Allowing cotton to be used in food: this is the project to which Dr. Keerti Rathore has devoted more than half of his professional career. This is not about fibre, used to make fabrics, but about cotton seeds. They are a real protein resource. A wealth not to be overlooked, especially in countries where malnutrition is rampant. Until now, cotton seeds have been unfit for human consumption because of their content of gossypol, a toxic molecule. Recently, the United States Department of Agriculture authorized the marketing of a genetically modified cotton product with a very low gossypol content. So when will cotton find its way to our plates?
Gossypol, a molecule toxic to humans and monogastric animals
Gossypol is a toxin that makes cotton unfit for human consumption. This yellow polyphenolic pigment present throughout the plant is made by the plant to defend itself against pests.
Cotton seeds with low gossypol content
In the 1970s, scientists developed cotton varieties without gossypol. These were then found to be hypersensitive to pests.
It took more than 30 years to discover that the gossypol in the seeds had no effect on pests. Indeed, only the one present in the leaves and stems is used to deter pests.
It is then through the interfering RNA method that a cotton variety with a low gossypol content in the seed was obtained. This genetic modification makes it possible to silence a gene and thus produce a cotton whose gossypol is removed from the seed. However, the concentration of this toxic molecule remains unchanged in leaves, roots and floral organs. This very expensive process is worth it!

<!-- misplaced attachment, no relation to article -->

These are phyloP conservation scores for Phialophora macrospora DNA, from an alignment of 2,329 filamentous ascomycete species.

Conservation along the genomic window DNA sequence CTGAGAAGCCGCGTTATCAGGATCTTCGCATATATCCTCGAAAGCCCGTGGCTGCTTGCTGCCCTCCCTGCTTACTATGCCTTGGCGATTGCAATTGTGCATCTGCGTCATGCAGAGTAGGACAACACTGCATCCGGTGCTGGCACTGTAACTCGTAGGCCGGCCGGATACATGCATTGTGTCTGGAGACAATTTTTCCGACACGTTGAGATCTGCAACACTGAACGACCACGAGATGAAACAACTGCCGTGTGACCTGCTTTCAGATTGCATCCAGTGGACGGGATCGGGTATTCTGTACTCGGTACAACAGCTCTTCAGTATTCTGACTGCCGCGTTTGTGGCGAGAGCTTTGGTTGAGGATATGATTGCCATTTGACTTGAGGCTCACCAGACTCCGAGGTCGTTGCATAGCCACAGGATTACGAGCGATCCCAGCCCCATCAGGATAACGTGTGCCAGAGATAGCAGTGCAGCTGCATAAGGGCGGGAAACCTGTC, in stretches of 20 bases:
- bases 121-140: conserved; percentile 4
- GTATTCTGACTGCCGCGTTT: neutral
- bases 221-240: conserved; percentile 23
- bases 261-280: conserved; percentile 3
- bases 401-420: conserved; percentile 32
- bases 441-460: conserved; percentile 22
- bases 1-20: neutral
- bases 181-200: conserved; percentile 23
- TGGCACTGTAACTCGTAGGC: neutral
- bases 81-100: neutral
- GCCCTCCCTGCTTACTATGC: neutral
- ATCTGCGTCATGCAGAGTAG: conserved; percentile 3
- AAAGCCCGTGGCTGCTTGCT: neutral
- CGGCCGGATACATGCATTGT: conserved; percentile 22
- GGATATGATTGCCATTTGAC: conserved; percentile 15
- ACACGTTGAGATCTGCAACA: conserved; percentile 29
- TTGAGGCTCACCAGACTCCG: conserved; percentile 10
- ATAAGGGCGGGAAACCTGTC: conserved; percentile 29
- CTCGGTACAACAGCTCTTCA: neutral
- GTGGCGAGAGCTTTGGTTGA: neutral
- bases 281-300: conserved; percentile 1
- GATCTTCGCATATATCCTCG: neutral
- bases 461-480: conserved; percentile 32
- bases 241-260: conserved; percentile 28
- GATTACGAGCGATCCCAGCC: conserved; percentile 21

The United States Department of Agriculture then authorized the marketing of the genetically modified cotton plant with a very low gossypol content : TAM66274 cotton. This variety meets the World Health Organization’s standards for food consumption. The last step before the first sowing in the field will be approval by the FDA (Food and Drug Administration).
Current use of cotton
Today, cotton seeds are largely underused, mainly for feeding ruminants or transformed into edible oil. For example, the new Milka spread contains a majority of cottonseed oil, up to 20%, and a small amount of palm oil (3.5%) for fat. A composition in transition that is generally better for the environment and health !
The main producing countries are India, followed by China and the United States. Also grown in other Asian and African countries, the future marketing of TAM66274 cotton could then be a new source of income for farmers and a means of combating malnutrition. Indeed, cotton seed has no less than 23% protein, a relatively high rate, compared to white rice, which contains 7% protein, or wheat, 13%. In addition, “If all the cotton currently grown were replaced by an edible variety, we would have enough to cover the daily protein needs of 600 million people” says Kater Hake, vice-president of Cotton Inc, a research association that co-finances Dr. Keerti Rathore’s project.
Cotton in our plates, but in what form?
For the agri-food industry, cotton seed is more similar to oilseeds such as nuts or almonds. It can be enjoyed whole, like a cashew nut for example. But manufacturers are more attracted to its by-products. Their prospects are cotton milk, crackers, cookies, cotton butter or other protein substitutes. Cotton seeds can also be integrated in powder form into energy bars and flours. The industry is also targeting the animal feed market and in particular aquaculture to move towards a more environmentally friendly and cost-effective alternative.
However, it will still be a few years before the land is renewed and the genetic transformation developed is incorporated into commercial cotton varieties.